Small Business Spotlight: Larry’s Barber College Stays a Cut Above With New Walmart Shop

Shanell Adams, a graduate of Larry’s Barber College, works on a customer’s hair at Larry’s Barber Maximus in Walmart.

Angela Harvey had never cut hair before she enrolled in Larry’s Barber College. Her first time wielding clippers, after months of classroom instruction, “I was shaking like a leaf,” she said.

“Now I’m not scared of anything,” Harvey, 54, said as she sat in a red barber chair waiting for customers inside a gleaming South Side Walmart, where Larry’s Barber College recently opened the first of what it hopes is a chain of barber shops owned by the school.

Larry’s Barber College, a two-time alum of the Polsky Center’s Small Business Growth Program, has reached an exciting juncture in its evolution. Founded in 2004 to offer professional barber training as an alternative to street life, it now has six training locations, including three inside of the penal system, and is embarking on a plan to open a chain of shops where its graduates can build their client rosters and launch their hair-cutting careers.

The first shop, called Larry’s Barber Maximus, opened in September 2021 in the Walmart Supercenter in Chicago’s Chatham neighborhood, with eight barber chairs plus stations for cosmetologists and nail technicians. The second shop, in a Walmart in the Pullman neighborhood, is slated to open this month. There are plans for three more Walmart locations.

If all goes well, Adam Farmer, chief operating officer at Larry’s Barber College, hopes the partnership with Walmart opens the door to a nationwide expansion of Larry’s shops that its barber school graduates could take over and run themselves.

“I really want for our graduates to become the small employers in the community,” Farmer said. “To not just be a barber, but to own a shop that can help them employ other barbers.”

Walmart reached out to Larry’s with the shop opportunity after civil unrest sparked by the murder of George Floyd caused extensive damage to many of its Chicago stores. When the retail giant announced it would recommit to impacted neighborhoods, investing $50 million to reopen and improve the stores, it also introduced new services to meet community needs.

The Chatham store, which closed for six months for repairs, reopened with a health center offering dental, vision, and behavioral health services, and an adjacent Walmart Academy offering vocational and college prep courses. The in-store barber shop adds to the one-stop convenience for shoppers.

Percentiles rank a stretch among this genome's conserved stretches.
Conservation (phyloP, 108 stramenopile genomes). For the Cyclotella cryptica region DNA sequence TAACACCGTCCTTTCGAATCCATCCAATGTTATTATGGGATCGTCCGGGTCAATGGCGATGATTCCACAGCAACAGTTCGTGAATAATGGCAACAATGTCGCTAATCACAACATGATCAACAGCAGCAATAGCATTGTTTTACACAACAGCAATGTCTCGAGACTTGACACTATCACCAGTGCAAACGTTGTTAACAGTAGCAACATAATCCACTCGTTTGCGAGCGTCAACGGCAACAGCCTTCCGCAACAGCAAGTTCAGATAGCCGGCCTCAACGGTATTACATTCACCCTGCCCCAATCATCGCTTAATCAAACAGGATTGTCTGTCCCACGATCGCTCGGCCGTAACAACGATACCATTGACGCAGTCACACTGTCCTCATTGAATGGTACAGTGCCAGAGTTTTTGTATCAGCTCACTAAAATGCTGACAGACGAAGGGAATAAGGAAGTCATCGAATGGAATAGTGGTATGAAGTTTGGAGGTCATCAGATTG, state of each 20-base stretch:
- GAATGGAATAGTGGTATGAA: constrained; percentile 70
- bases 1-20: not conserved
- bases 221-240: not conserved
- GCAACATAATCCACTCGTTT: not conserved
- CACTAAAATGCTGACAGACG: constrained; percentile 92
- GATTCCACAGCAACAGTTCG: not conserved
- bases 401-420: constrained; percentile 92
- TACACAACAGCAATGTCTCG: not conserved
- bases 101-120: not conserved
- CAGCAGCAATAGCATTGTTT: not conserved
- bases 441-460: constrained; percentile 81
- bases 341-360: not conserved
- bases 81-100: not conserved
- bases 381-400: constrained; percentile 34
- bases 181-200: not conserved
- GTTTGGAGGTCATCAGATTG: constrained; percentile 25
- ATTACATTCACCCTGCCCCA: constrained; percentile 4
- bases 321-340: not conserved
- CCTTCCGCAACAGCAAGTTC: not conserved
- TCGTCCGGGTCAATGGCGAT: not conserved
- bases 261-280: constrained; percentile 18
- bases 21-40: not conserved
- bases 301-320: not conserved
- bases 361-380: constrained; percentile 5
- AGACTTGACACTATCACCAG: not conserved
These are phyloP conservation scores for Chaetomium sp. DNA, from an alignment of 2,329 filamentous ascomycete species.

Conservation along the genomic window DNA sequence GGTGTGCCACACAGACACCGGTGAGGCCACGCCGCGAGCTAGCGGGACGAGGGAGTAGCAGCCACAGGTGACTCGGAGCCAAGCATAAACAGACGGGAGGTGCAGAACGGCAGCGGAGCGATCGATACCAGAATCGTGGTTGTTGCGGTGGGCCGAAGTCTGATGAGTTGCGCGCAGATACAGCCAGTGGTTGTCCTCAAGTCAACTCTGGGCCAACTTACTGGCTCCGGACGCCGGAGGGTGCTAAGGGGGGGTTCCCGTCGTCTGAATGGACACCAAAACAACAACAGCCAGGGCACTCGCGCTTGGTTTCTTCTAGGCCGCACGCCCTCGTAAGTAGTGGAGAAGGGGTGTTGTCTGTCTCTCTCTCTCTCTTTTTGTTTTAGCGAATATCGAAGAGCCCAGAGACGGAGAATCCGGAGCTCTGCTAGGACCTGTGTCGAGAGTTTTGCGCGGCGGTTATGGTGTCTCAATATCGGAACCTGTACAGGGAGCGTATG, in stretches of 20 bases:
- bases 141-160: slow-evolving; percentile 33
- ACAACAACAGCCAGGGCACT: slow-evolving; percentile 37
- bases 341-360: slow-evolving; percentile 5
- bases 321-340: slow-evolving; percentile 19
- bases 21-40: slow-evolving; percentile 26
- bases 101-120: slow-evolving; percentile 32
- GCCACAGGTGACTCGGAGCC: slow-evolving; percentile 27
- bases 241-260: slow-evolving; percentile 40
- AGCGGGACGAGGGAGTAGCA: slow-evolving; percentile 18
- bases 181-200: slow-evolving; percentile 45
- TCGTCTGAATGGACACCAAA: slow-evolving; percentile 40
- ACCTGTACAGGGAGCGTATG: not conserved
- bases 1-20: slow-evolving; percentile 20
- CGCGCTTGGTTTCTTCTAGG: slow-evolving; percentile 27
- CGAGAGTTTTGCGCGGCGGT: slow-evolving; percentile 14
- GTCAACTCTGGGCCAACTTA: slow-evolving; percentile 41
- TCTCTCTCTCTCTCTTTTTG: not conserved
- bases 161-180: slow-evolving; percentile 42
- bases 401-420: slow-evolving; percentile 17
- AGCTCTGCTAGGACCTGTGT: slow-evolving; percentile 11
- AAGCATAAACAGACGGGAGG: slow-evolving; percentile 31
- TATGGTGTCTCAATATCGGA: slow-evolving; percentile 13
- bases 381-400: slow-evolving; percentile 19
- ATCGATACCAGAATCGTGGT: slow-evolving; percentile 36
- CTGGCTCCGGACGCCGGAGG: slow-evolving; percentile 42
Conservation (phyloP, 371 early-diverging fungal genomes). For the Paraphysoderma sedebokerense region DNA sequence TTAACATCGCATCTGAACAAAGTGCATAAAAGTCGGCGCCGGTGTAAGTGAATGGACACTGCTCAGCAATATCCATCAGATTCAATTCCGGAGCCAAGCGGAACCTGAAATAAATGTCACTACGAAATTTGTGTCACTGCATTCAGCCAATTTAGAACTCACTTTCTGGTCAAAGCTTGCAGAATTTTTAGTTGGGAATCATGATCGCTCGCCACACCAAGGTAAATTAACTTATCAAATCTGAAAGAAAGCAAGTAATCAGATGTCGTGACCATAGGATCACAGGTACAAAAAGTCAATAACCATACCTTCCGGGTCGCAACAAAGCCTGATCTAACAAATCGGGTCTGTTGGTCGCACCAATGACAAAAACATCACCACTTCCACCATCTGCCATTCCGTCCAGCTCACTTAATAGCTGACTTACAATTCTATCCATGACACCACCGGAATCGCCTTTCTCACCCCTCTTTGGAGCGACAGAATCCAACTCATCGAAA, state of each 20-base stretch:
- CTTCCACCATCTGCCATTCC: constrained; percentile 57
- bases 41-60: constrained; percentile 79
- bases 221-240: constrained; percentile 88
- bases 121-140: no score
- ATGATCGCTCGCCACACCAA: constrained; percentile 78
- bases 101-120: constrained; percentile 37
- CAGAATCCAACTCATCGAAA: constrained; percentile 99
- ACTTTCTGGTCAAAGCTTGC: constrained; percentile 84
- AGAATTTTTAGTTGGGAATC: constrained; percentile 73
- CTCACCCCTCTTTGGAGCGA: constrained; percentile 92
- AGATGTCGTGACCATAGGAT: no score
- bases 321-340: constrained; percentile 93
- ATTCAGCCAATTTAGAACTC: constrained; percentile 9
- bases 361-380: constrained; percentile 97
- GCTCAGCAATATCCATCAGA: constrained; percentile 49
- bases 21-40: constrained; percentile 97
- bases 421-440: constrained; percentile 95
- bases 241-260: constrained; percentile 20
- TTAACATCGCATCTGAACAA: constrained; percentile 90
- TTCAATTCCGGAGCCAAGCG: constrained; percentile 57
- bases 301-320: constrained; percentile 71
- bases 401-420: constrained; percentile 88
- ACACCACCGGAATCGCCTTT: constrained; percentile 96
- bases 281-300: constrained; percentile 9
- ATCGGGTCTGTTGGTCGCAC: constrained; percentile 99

Farmer said many Barber Maximus customers are single moms of young boys who may not feel comfortable taking them to a corner barber shop where they are unsure of the safety, language, and music. Walmart’s well-lit environment, with security guards and a family-friendly atmosphere, offers an alternative.

For the newly licensed barbers, being stationed inside Walmart, which sees 5,000 customers daily and has hundreds of employees, provides a built-in customer base.

Harvey, a self-described “people person,” says she sometimes approaches shoppers in the store and recruits them to get a haircut.

“I tell mothers, ‘I can cut your child’s hair while you shop,’” she said.

Larry Roberts, Jr.

Larry’s Barber College was founded by Larry Roberts, Jr., who started cutting hair in his parents’ basement when he was 13 and opened his first shop at 19 in his hometown of Matteson, IL. He launched the college to promote barber training as a path to a steady income for people who might otherwise turn to violence or illegal activities.

About 120 students are currently enrolled in the three Larry’s Barber College schools – two on Chicago’s South Side and one in Joliet — and more participate through its barber training programs inside the Cook County Jail and two juvenile detention facilities in Chicago and Warrenville.

The 14-month curriculum gives students the 1,500 hours of training required by the state before they can take the barber exam to get licensed. The vast majority of students receive federal financial aid to help cover the $17,290 tuition. Programs inside the penal system are free to students, who receive scholarships through the Data Foundation, a nonprofit Larry’s founded to underwrite the tuition of inmates.

Outcomes vary by school location. On average, about half of students in the non-jail schools complete the program, and 80% of those get placed in a job and/or licensed, according to outcome data posted to the Larry’s website.